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Auction watch

Alpine A110 1400: Powered by a series of Renault engines over its 1961- 1977 production run, the original Alpine A110 sports car rose to prominence by dominating the formative years of the World Rally Championship. This example was built in Spain in 1975 with a 1.4-litre electronically fuel-injected Gordini inline four and was brought to the UK in 1990. It had a full body refurbishment and engine rebuild last year, retaining several original features including its Moto-Lita Franco steering wheel. It has covered just 53,000 miles over its 47 years and sold at auction for £64,000. 

Future Classic

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Volkswagen Beetle 1.2 TSI Dune, £18,998: Shortly before it was killed off, the Beetle received a limited-run special edition as a homage to the original Baja Bug. Its suspension was raised by 10mm, it gained a wider track and its arches were extended. Other changes included LED tail-lights, a new spoiler, 18in Mythos wheels and the unique option of Sandstorm Yellow paint. It was a fashion statement rather than a real off-roader, as four-wheel drive didn’t feature, but its rarity allows some examples to command similar-to-launch prices today, like this one-owner car with a full service history.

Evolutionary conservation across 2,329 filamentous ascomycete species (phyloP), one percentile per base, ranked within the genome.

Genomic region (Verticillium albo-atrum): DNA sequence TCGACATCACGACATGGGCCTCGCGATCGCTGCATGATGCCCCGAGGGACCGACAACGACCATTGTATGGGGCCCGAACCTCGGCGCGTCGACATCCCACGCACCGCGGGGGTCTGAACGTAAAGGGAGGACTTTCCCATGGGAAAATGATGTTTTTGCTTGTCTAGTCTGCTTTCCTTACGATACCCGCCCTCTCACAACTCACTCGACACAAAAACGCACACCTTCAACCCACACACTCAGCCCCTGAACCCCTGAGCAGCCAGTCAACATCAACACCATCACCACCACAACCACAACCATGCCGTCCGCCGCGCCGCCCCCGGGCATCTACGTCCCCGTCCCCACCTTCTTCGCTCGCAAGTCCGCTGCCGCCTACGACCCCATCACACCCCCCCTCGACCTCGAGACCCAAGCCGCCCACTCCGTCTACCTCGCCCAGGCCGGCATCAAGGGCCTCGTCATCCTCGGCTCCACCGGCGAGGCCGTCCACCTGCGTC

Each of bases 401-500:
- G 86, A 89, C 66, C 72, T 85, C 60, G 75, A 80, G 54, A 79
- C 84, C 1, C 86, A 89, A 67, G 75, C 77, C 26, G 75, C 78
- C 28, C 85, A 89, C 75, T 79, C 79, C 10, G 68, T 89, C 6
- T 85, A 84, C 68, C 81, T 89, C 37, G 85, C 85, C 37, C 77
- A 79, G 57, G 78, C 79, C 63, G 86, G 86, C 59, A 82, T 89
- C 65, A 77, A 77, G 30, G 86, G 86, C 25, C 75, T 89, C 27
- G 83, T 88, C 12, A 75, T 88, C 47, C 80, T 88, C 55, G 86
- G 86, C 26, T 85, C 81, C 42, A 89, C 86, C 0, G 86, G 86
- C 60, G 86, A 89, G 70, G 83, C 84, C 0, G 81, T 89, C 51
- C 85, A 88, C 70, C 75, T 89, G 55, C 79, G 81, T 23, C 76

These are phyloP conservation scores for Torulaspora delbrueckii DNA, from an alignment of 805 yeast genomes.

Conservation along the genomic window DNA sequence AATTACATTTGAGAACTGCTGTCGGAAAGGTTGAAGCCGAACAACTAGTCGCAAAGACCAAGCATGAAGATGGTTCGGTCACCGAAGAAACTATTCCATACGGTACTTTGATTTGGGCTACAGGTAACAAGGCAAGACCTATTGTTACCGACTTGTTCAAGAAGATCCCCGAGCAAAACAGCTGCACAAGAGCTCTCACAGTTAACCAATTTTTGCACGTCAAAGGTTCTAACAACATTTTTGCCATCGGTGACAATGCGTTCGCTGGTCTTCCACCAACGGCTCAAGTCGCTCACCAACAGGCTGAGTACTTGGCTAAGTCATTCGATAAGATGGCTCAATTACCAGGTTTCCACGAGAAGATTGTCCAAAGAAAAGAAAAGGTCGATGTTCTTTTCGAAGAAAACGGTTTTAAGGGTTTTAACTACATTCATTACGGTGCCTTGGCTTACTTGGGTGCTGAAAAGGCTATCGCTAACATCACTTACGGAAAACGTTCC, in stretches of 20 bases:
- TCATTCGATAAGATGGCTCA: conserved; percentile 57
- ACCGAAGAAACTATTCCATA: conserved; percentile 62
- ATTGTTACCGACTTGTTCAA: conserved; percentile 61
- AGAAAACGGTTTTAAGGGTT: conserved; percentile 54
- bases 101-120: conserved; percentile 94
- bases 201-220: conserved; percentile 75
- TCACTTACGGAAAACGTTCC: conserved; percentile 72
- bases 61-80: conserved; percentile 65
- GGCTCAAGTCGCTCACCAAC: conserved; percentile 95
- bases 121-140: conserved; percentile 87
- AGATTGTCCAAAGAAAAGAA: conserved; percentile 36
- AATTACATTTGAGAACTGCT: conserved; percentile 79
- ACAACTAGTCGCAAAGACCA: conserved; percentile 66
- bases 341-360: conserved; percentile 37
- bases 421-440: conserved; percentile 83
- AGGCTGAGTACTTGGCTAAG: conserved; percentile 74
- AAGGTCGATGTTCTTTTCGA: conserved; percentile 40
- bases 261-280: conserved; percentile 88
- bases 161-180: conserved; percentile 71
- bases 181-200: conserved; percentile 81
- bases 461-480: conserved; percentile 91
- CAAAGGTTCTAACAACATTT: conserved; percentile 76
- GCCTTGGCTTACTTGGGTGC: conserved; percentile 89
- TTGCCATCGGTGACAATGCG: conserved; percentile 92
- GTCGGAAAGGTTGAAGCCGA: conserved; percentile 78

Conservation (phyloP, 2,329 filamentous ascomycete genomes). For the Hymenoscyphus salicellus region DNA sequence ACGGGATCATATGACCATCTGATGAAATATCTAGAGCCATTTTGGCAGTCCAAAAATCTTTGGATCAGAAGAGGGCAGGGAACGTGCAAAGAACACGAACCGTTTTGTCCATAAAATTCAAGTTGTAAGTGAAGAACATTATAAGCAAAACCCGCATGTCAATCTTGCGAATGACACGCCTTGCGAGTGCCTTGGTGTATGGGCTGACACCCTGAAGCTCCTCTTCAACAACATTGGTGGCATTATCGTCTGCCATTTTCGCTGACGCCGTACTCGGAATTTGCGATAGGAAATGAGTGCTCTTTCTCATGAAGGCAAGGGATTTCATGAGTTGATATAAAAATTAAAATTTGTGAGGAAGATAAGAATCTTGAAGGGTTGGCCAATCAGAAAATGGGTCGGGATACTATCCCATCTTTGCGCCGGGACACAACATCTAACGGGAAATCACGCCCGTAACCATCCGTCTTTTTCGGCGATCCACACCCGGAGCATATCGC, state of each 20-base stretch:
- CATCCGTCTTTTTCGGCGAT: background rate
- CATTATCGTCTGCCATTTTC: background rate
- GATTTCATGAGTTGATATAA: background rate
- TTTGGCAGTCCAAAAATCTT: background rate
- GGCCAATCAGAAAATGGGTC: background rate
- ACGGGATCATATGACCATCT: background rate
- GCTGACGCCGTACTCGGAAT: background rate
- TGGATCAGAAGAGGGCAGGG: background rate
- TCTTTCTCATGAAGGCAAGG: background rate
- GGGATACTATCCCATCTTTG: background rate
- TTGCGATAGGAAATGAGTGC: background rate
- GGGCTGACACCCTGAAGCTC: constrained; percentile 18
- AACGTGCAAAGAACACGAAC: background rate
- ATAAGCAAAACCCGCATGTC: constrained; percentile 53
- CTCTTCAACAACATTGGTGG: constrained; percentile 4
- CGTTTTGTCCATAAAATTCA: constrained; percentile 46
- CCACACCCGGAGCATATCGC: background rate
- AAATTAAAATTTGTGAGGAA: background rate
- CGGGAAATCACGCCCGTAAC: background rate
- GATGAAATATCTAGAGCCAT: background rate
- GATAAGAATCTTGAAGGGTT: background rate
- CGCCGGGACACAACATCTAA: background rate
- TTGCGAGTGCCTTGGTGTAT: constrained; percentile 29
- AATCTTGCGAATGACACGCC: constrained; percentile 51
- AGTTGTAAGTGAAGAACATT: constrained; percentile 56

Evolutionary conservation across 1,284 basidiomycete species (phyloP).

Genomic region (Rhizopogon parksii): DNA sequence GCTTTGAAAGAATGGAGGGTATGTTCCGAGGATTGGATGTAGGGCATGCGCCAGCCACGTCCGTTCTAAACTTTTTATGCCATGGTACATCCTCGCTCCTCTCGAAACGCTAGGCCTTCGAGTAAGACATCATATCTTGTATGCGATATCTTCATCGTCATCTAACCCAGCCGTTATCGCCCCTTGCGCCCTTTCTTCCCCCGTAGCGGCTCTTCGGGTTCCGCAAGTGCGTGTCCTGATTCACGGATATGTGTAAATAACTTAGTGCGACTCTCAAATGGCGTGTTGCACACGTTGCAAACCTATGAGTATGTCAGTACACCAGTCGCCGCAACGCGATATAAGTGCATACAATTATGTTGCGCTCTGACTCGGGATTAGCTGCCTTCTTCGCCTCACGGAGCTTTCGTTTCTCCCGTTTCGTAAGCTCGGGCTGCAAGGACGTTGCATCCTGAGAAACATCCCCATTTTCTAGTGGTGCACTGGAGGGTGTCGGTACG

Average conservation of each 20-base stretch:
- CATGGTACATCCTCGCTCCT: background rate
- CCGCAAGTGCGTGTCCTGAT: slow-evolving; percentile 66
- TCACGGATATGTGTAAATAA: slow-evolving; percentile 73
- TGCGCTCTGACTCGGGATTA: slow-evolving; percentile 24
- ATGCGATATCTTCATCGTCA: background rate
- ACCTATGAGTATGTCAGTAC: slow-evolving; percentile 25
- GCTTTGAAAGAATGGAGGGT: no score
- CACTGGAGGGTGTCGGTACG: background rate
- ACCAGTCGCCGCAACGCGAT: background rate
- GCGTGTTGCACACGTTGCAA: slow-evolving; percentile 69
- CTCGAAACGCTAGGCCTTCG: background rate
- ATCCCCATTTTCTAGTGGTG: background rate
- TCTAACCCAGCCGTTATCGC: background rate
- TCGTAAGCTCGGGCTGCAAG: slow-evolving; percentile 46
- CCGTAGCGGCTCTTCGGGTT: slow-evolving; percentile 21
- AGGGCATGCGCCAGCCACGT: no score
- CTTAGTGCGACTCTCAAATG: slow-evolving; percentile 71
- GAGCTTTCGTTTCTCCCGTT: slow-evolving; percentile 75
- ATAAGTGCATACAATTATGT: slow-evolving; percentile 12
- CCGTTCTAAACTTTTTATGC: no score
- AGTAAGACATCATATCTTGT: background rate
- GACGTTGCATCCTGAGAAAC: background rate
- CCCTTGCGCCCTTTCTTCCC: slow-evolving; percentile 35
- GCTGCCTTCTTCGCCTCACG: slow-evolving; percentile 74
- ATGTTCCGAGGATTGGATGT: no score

Clash of the classifieds

May I have a vehicle with a winch for less than £20,000?

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Range Rover TDV8 Vouge G4, £9995, vs Land Rover Discovery V8 Dakar conversion, £7950

Oliver Young: For an eminently reasonable amount of money, you can have one very special 4x4. It’s a Land Rover Discovery that has undergone a transformative Dakar Rally conversion. Now, to call this off-road beast ‘extremely rugged and capable’ is an understatement. It’s the ultimate go-anywhere machine, complete with a mega 4.0-litre petrol V8 and, as requested, a winch (which can deal with a mighty 2250kg of weight). Beat that, Mark. 

Mark Pearson: Good grief! Well, I think I can beat that old heap. I see you your lumpen old Discovery and its dodgy bodywork and raise the (winch) bar with this beautiful Range Rover, the proper off-road and on-road tool and undeniable best car in the world. Mine is the G4 Challenge model with a snorkel, roof lights, a detachable ladder and an opulent leather interior too. Take it to Chelsea. Take it to Chad. It will do it all. 

OY: Your Rangie is compromised, I’m afraid. I’m sure it’s great at doing the whole off-road thing, as well as the luxury thing, but it’s when you devote everything to one side of the equation that you get the best results. And my Dakar Discovery goes all in on being an off-road champ and winch-wielding hero. 

MP: I can’t see James pootling to the cash ’n’ carry in downtown Beccles in your thing, though. In mine, he would waft like a king. Let’s ask him winch – sorry, I mean which – one he likes best.

Verdict, James Ruppert: Each is truly terrible in its own way, but that big lump of Range Rover is probably better for winching.